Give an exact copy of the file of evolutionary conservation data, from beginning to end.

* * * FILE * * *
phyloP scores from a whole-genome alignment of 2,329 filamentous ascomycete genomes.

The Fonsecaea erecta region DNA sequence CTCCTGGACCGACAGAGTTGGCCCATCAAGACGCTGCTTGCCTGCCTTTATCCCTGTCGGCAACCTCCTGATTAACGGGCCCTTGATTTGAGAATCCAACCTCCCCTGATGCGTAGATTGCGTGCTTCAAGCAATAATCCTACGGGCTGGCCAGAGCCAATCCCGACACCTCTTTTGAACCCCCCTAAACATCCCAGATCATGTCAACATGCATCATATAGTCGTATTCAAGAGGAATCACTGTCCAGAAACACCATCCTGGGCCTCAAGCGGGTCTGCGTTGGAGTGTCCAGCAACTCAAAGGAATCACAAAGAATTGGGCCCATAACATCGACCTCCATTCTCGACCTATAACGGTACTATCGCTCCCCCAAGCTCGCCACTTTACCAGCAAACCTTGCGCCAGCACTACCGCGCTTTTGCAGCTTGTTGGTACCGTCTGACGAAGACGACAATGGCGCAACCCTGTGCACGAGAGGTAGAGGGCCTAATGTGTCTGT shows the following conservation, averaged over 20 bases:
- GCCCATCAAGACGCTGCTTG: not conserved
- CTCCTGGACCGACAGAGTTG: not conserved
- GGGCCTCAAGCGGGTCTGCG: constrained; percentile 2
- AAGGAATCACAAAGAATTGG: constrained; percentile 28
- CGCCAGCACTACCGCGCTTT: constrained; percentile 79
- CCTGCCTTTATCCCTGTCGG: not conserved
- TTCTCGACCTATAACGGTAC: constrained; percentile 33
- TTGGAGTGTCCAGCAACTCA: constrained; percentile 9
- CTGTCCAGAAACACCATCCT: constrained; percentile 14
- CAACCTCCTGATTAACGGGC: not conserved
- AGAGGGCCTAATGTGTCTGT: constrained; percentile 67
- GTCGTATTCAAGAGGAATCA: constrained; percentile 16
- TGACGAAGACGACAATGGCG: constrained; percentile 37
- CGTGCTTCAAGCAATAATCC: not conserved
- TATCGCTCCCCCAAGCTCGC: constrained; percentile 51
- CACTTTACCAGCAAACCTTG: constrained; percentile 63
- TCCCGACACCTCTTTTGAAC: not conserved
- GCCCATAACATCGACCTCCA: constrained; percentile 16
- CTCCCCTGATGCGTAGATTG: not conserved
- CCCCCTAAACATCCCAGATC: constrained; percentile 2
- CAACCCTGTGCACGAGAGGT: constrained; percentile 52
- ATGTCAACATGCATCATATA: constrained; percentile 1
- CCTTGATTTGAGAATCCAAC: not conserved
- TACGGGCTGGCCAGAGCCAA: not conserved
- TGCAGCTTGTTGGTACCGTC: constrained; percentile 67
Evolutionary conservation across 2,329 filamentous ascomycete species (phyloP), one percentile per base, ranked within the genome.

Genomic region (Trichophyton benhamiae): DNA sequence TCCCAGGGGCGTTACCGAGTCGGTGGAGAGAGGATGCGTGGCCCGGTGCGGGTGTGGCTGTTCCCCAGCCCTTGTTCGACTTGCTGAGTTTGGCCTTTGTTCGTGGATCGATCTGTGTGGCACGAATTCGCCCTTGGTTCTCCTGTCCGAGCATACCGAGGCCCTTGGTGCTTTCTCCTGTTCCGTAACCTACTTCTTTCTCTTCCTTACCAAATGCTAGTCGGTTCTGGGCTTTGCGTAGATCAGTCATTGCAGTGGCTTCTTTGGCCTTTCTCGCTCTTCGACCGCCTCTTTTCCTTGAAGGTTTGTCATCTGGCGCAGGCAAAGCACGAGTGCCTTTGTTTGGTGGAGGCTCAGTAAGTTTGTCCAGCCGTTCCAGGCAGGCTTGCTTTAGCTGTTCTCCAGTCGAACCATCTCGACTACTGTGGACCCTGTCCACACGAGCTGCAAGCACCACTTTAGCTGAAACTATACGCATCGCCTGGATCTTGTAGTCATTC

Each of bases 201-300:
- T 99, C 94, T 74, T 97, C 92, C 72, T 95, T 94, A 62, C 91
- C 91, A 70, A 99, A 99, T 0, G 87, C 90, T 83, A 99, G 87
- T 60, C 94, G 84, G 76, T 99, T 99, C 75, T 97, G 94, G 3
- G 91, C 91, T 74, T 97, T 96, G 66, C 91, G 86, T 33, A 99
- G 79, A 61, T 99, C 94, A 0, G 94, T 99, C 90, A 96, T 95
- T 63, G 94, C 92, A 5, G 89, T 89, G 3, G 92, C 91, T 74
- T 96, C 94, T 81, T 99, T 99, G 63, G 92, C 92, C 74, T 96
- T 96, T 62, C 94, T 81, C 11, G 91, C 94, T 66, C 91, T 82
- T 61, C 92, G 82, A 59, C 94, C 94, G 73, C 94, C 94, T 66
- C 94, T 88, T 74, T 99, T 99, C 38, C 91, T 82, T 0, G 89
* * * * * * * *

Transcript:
phyloP scores from a whole-genome alignment of 2,329 filamentous ascomycete genomes.

The Fonsecaea erecta region DNA sequence CTCCTGGACCGACAGAGTTGGCCCATCAAGACGCTGCTTGCCTGCCTTTATCCCTGTCGGCAACCTCCTGATTAACGGGCCCTTGATTTGAGAATCCAACCTCCCCTGATGCGTAGATTGCGTGCTTCAAGCAATAATCCTACGGGCTGGCCAGAGCCAATCCCGACACCTCTTTTGAACCCCCCTAAACATCCCAGATCATGTCAACATGCATCATATAGTCGTATTCAAGAGGAATCACTGTCCAGAAACACCATCCTGGGCCTCAAGCGGGTCTGCGTTGGAGTGTCCAGCAACTCAAAGGAATCACAAAGAATTGGGCCCATAACATCGACCTCCATTCTCGACCTATAACGGTACTATCGCTCCCCCAAGCTCGCCACTTTACCAGCAAACCTTGCGCCAGCACTACCGCGCTTTTGCAGCTTGTTGGTACCGTCTGACGAAGACGACAATGGCGCAACCCTGTGCACGAGAGGTAGAGGGCCTAATGTGTCTGT shows the following conservation, averaged over 20 bases:
- GCCCATCAAGACGCTGCTTG: not conserved
- CTCCTGGACCGACAGAGTTG: not conserved
- GGGCCTCAAGCGGGTCTGCG: constrained; percentile 2
- AAGGAATCACAAAGAATTGG: constrained; percentile 28
- CGCCAGCACTACCGCGCTTT: constrained; percentile 79
- CCTGCCTTTATCCCTGTCGG: not conserved
- TTCTCGACCTATAACGGTAC: constrained; percentile 33
- TTGGAGTGTCCAGCAACTCA: constrained; percentile 9
- CTGTCCAGAAACACCATCCT: constrained; percentile 14
- CAACCTCCTGATTAACGGGC: not conserved
- AGAGGGCCTAATGTGTCTGT: constrained; percentile 67
- GTCGTATTCAAGAGGAATCA: constrained; percentile 16
- TGACGAAGACGACAATGGCG: constrained; percentile 37
- CGTGCTTCAAGCAATAATCC: not conserved
- TATCGCTCCCCCAAGCTCGC: constrained; percentile 51
- CACTTTACCAGCAAACCTTG: constrained; percentile 63
- TCCCGACACCTCTTTTGAAC: not conserved
- GCCCATAACATCGACCTCCA: constrained; percentile 16
- CTCCCCTGATGCGTAGATTG: not conserved
- CCCCCTAAACATCCCAGATC: constrained; percentile 2
- CAACCCTGTGCACGAGAGGT: constrained; percentile 52
- ATGTCAACATGCATCATATA: constrained; percentile 1
- CCTTGATTTGAGAATCCAAC: not conserved
- TACGGGCTGGCCAGAGCCAA: not conserved
- TGCAGCTTGTTGGTACCGTC: constrained; percentile 67
Evolutionary conservation across 2,329 filamentous ascomycete species (phyloP), one percentile per base, ranked within the genome.

Genomic region (Trichophyton benhamiae): DNA sequence TCCCAGGGGCGTTACCGAGTCGGTGGAGAGAGGATGCGTGGCCCGGTGCGGGTGTGGCTGTTCCCCAGCCCTTGTTCGACTTGCTGAGTTTGGCCTTTGTTCGTGGATCGATCTGTGTGGCACGAATTCGCCCTTGGTTCTCCTGTCCGAGCATACCGAGGCCCTTGGTGCTTTCTCCTGTTCCGTAACCTACTTCTTTCTCTTCCTTACCAAATGCTAGTCGGTTCTGGGCTTTGCGTAGATCAGTCATTGCAGTGGCTTCTTTGGCCTTTCTCGCTCTTCGACCGCCTCTTTTCCTTGAAGGTTTGTCATCTGGCGCAGGCAAAGCACGAGTGCCTTTGTTTGGTGGAGGCTCAGTAAGTTTGTCCAGCCGTTCCAGGCAGGCTTGCTTTAGCTGTTCTCCAGTCGAACCATCTCGACTACTGTGGACCCTGTCCACACGAGCTGCAAGCACCACTTTAGCTGAAACTATACGCATCGCCTGGATCTTGTAGTCATTC

Each of bases 201-300:
- T 99, C 94, T 74, T 97, C 92, C 72, T 95, T 94, A 62, C 91
- C 91, A 70, A 99, A 99, T 0, G 87, C 90, T 83, A 99, G 87
- T 60, C 94, G 84, G 76, T 99, T 99, C 75, T 97, G 94, G 3
- G 91, C 91, T 74, T 97, T 96, G 66, C 91, G 86, T 33, A 99
- G 79, A 61, T 99, C 94, A 0, G 94, T 99, C 90, A 96, T 95
- T 63, G 94, C 92, A 5, G 89, T 89, G 3, G 92, C 91, T 74
- T 96, C 94, T 81, T 99, T 99, G 63, G 92, C 92, C 74, T 96
- T 96, T 62, C 94, T 81, C 11, G 91, C 94, T 66, C 91, T 82
- T 61, C 92, G 82, A 59, C 94, C 94, G 73, C 94, C 94, T 66
- C 94, T 88, T 74, T 99, T 99, C 38, C 91, T 82, T 0, G 89